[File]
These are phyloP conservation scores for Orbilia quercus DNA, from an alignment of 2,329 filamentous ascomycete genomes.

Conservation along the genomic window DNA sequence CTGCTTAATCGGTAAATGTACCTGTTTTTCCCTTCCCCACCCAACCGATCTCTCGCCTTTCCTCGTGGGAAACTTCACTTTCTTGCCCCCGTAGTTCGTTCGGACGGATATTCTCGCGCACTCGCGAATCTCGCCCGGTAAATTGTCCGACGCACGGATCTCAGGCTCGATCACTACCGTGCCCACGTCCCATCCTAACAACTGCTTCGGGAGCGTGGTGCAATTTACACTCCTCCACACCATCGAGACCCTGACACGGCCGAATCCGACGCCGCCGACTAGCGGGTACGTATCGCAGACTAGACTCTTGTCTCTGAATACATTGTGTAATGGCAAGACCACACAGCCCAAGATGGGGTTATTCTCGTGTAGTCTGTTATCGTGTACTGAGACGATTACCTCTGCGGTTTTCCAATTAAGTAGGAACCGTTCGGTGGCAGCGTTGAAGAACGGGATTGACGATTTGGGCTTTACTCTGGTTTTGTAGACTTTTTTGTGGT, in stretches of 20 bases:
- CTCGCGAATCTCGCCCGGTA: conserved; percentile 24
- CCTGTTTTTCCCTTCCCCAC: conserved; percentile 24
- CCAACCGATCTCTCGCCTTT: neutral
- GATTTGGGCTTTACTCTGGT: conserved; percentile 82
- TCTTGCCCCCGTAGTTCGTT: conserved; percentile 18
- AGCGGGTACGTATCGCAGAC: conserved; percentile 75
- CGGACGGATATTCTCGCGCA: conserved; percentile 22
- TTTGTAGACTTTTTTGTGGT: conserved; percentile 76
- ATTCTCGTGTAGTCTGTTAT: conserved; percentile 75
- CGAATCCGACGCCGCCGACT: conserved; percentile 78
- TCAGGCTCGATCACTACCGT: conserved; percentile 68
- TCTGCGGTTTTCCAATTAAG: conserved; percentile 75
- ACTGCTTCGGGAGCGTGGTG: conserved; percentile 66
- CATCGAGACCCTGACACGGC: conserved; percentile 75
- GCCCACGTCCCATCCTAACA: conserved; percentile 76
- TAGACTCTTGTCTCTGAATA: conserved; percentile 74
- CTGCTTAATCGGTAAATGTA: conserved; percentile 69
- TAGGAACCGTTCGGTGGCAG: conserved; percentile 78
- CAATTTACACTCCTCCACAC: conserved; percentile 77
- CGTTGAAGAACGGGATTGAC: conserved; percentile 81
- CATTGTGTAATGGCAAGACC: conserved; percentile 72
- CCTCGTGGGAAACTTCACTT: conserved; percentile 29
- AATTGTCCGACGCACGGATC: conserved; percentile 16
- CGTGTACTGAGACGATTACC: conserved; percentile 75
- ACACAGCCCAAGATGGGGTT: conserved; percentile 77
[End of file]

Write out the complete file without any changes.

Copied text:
These are phyloP conservation scores for Orbilia quercus DNA, from an alignment of 2,329 filamentous ascomycete genomes.

Conservation along the genomic window DNA sequence CTGCTTAATCGGTAAATGTACCTGTTTTTCCCTTCCCCACCCAACCGATCTCTCGCCTTTCCTCGTGGGAAACTTCACTTTCTTGCCCCCGTAGTTCGTTCGGACGGATATTCTCGCGCACTCGCGAATCTCGCCCGGTAAATTGTCCGACGCACGGATCTCAGGCTCGATCACTACCGTGCCCACGTCCCATCCTAACAACTGCTTCGGGAGCGTGGTGCAATTTACACTCCTCCACACCATCGAGACCCTGACACGGCCGAATCCGACGCCGCCGACTAGCGGGTACGTATCGCAGACTAGACTCTTGTCTCTGAATACATTGTGTAATGGCAAGACCACACAGCCCAAGATGGGGTTATTCTCGTGTAGTCTGTTATCGTGTACTGAGACGATTACCTCTGCGGTTTTCCAATTAAGTAGGAACCGTTCGGTGGCAGCGTTGAAGAACGGGATTGACGATTTGGGCTTTACTCTGGTTTTGTAGACTTTTTTGTGGT, in stretches of 20 bases:
- CTCGCGAATCTCGCCCGGTA: conserved; percentile 24
- CCTGTTTTTCCCTTCCCCAC: conserved; percentile 24
- CCAACCGATCTCTCGCCTTT: neutral
- GATTTGGGCTTTACTCTGGT: conserved; percentile 82
- TCTTGCCCCCGTAGTTCGTT: conserved; percentile 18
- AGCGGGTACGTATCGCAGAC: conserved; percentile 75
- CGGACGGATATTCTCGCGCA: conserved; percentile 22
- TTTGTAGACTTTTTTGTGGT: conserved; percentile 76
- ATTCTCGTGTAGTCTGTTAT: conserved; percentile 75
- CGAATCCGACGCCGCCGACT: conserved; percentile 78
- TCAGGCTCGATCACTACCGT: conserved; percentile 68
- TCTGCGGTTTTCCAATTAAG: conserved; percentile 75
- ACTGCTTCGGGAGCGTGGTG: conserved; percentile 66
- CATCGAGACCCTGACACGGC: conserved; percentile 75
- GCCCACGTCCCATCCTAACA: conserved; percentile 76
- TAGACTCTTGTCTCTGAATA: conserved; percentile 74
- CTGCTTAATCGGTAAATGTA: conserved; percentile 69
- TAGGAACCGTTCGGTGGCAG: conserved; percentile 78
- CAATTTACACTCCTCCACAC: conserved; percentile 77
- CGTTGAAGAACGGGATTGAC: conserved; percentile 81
- CATTGTGTAATGGCAAGACC: conserved; percentile 72
- CCTCGTGGGAAACTTCACTT: conserved; percentile 29
- AATTGTCCGACGCACGGATC: conserved; percentile 16
- CGTGTACTGAGACGATTACC: conserved; percentile 75
- ACACAGCCCAAGATGGGGTT: conserved; percentile 77